own story is inspiring.”
Pitts’ grit and determination shone throughout his illustrious career as well, garnering him several prestigious awards including a national Emmy Award for his coverage of the Chicago train wreck of 1999, a National Association of Black Journalists Award and second national Emmy Award for individual reporting of September 11th. He is also the recipient of four Associated Press Awards and six regional Emmy Awards. At the podium, he shares his incredible story perseverance and strength and inspires audiences to reach for their dreams.
Pitts lives with his wife in Upper Montclair, N.J.
President and CEO
W.K. Kellogg Foundation
Sterling Speirn is president and CEO of the W.K. Kellogg Foundation in Battle Creek, Michigan, one of the largest private foundations in the United States.
Since he assumed his role in 2006, Speirn has led the organization through a comprehensive review of its mission, vision, and program priorities. The foundation’s strategic framework seeks to integrate three core program areas, Education and Learning, Food, Health and Wellbeing, and Family Economic Security while emphasizing the promotion of Racial Equity and Civic and Community Engagement as core approaches to its mission to work with communities to create the conditions of success for vulnerable children. As a result the foundation has placed a special emphasis on dual generation strategies that promote whole family and whole child development from birth to age eight. It seeks to increase the number of children who are born healthy, who enter Kindergarten ready to learn, who are successful and proficient by the end of third grade, and as a result are on their way to high school graduation and career and college access. In addition, the foundation has identified priority places to concentrate an increasing portion of its annual grantmaking: Michigan, Mississippi, New Mexico, and New Orleans in the United States, and in Mexico and Haiti for its Latin America and Caribbean programming.
Speirn is a member of the Executive Policy Council of the First Five Years Fund, and serves on the board of directors of the Council of Michigan Foundations (CMF). At CMF, he co-chairs the Transforming Michigan Philanthropy project. He serves as co-chairman of the national D5 coalition on Diversity in Philanthropy project. Speirn is also a member of the Council on Foundations Committee on Diversity and Inclusion.
Before joining the Kellogg Foundation, Speirn was president of Peninsula Community Foundation, headquartered in Silicon Valley, where he led its asset growth from $60 million to $600 million. He also established the Center for Venture Philanthropy, and created the Raising A Reader Take Home Book Program which today operates in 33 states and serves more than 100,000 children. During that time, Speirn taught a seminar on philanthropy at the Stanford Graduate School of Business. Before that, he managed the national computer grants program for nonprofit organizations at Apple Computer.
Speirn began his career as a 7th and 8th grade English Teacher in Cleveland, Ohio. He also has worked for the U.S. Department of the Interior in Washington, D.C.; practiced law in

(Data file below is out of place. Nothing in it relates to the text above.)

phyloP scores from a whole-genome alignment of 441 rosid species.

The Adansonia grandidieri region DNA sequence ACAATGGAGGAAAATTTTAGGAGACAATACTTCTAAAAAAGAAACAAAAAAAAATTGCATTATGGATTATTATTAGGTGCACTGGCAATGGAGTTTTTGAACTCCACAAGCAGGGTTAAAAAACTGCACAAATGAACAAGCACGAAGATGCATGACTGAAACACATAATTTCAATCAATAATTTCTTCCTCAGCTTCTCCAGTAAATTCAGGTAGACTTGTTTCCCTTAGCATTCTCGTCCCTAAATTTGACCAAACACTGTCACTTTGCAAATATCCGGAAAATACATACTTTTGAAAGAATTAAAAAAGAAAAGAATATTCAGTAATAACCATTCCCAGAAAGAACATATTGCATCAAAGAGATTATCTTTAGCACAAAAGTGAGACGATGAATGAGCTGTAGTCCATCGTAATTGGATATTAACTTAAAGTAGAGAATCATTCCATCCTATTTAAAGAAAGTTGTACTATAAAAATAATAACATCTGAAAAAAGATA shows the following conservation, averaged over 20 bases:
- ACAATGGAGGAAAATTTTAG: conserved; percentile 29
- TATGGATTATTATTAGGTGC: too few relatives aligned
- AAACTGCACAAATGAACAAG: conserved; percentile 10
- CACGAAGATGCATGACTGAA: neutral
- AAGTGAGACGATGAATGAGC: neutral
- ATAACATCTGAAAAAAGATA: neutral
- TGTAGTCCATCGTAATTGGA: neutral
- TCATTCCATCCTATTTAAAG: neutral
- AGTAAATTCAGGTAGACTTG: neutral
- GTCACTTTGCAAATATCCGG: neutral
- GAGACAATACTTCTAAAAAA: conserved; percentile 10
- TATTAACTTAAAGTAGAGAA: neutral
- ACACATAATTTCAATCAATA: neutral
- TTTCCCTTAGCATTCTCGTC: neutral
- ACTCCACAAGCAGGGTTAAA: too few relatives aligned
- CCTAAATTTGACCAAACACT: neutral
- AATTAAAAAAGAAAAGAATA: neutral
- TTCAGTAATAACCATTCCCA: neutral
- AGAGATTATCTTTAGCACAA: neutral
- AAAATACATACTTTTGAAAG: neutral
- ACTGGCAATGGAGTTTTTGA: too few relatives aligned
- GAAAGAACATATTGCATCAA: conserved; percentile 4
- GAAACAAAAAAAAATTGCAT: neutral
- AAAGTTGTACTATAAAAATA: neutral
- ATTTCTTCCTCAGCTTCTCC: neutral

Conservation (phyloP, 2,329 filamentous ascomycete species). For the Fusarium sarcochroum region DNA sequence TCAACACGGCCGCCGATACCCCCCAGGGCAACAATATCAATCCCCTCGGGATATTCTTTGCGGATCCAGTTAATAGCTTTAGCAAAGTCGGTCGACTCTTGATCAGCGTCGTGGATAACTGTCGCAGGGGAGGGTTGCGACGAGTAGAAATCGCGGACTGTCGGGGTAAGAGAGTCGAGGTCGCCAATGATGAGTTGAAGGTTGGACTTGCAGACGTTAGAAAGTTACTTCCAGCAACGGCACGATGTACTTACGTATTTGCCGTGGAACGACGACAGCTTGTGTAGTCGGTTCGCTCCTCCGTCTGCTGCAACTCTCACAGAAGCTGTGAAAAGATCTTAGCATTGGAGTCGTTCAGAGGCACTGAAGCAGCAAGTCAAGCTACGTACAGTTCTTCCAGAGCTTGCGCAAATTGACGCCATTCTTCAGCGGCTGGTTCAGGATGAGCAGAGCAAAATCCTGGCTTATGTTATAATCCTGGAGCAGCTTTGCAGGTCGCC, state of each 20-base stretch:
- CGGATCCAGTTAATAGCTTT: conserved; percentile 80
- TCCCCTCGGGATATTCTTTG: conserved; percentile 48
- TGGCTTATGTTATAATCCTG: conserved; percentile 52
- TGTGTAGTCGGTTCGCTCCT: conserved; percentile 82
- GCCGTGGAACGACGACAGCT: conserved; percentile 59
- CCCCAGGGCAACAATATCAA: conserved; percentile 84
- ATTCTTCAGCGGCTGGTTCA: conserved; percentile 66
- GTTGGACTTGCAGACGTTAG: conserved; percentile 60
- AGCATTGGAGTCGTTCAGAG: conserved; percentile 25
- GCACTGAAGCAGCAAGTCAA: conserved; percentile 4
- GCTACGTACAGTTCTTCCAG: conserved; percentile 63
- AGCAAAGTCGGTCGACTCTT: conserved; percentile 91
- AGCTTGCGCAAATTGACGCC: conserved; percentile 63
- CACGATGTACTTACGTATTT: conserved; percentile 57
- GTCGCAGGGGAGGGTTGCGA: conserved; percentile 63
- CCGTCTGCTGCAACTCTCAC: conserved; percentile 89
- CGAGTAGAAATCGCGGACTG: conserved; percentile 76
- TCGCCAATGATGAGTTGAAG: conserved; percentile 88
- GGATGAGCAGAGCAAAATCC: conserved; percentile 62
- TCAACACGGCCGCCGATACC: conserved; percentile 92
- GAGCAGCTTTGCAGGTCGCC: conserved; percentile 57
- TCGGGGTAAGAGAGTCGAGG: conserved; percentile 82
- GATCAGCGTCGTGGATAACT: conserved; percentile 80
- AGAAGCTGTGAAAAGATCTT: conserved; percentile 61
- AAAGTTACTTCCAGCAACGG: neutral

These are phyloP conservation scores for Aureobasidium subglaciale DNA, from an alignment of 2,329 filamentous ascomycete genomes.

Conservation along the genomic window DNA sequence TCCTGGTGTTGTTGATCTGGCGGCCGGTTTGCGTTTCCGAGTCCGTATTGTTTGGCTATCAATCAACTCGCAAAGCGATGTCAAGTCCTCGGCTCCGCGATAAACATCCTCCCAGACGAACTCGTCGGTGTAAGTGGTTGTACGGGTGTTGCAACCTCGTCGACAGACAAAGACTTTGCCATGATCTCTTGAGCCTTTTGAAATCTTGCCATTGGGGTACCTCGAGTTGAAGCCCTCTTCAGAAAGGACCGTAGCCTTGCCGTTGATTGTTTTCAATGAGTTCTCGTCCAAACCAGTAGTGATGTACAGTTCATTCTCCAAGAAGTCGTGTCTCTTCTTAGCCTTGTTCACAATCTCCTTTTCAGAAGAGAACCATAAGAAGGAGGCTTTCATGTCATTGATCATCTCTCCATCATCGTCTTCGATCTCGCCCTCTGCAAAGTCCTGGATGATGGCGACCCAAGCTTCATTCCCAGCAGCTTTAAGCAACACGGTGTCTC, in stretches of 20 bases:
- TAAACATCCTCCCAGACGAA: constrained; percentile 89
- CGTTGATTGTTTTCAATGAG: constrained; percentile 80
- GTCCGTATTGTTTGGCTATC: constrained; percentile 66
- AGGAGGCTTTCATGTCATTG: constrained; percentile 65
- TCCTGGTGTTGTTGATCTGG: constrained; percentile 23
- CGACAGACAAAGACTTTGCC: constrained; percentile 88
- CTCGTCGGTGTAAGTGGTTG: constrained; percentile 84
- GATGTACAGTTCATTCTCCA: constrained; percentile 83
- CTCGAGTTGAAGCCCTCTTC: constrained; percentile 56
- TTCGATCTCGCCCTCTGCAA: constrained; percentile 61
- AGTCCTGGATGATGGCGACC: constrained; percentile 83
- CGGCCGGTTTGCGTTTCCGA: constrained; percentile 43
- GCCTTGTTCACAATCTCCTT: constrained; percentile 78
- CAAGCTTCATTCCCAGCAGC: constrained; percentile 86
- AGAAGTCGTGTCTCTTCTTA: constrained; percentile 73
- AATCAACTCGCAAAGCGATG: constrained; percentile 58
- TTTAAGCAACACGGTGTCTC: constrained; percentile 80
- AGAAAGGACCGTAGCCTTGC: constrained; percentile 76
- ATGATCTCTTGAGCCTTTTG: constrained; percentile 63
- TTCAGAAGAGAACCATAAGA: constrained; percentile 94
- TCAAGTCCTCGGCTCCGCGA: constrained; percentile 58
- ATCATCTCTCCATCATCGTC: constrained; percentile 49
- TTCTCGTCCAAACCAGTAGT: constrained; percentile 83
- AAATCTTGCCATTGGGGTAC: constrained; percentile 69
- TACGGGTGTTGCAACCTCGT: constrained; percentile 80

North Carolina; and managed a large community health center in Arcata, California.
Sterling earned his bachelor’s degree in political science from Stanford University and holds a law degree from the University of Michigan. He is married to Diana Aviv, president and CEO of the national nonprofit, Independent Sector, and has two sons.
Established in 1930 by breakfast cereal pioneer Will Keith Kellogg, the W.K. Kellogg Foundation seeks to partner with families and communities working to create the conditions that propel vulnerable children to realize their full potential in school, work and life.
Council of Chief State School Officers
Gene Wilhoit assumed his role as executive director of the Council of Chief State School Officers (CCSSO) in November of 2006 having spent his entire professional career serving education at the local, state, and national levels. Gene began his career as a social studies teacher in Ohio and Indiana. He served as a program director in the Indiana Department of Education, an administrator in Kanawha County West Virginia, and a special assistant in the U.S. Department of Education before assuming the position of executive director of the National Association of State Boards of Education (NASBE), which he held 1986-1993.
From 1994 to 2006, Gene led two state education agencies, as director of the Arkansas Department of Education and as deputy commissioner and commissioner of the Kentucky Department of Education. In those positions, he shepherded finance reform, led equity initiatives, designed and implemented assessment and accountability systems, advanced nationally recognized preschool and technology programs, and reorganized state agencies to focus on service and support.
Gene holds a Bachelor of Arts degree in history and economics from Georgetown College and a master’s in teaching, political science, and economics from Indiana University, Bloomington. Wilhoit has also studied education administration at the West Virginia College of Graduate Studies. He is a member of numerous education organizations, has served on national and state commissions, and has written and spoken on a variety of education issues.
He and his wife, Rebecca Campbell Wilhoit, have three children, Christopher, Kara, and Jason.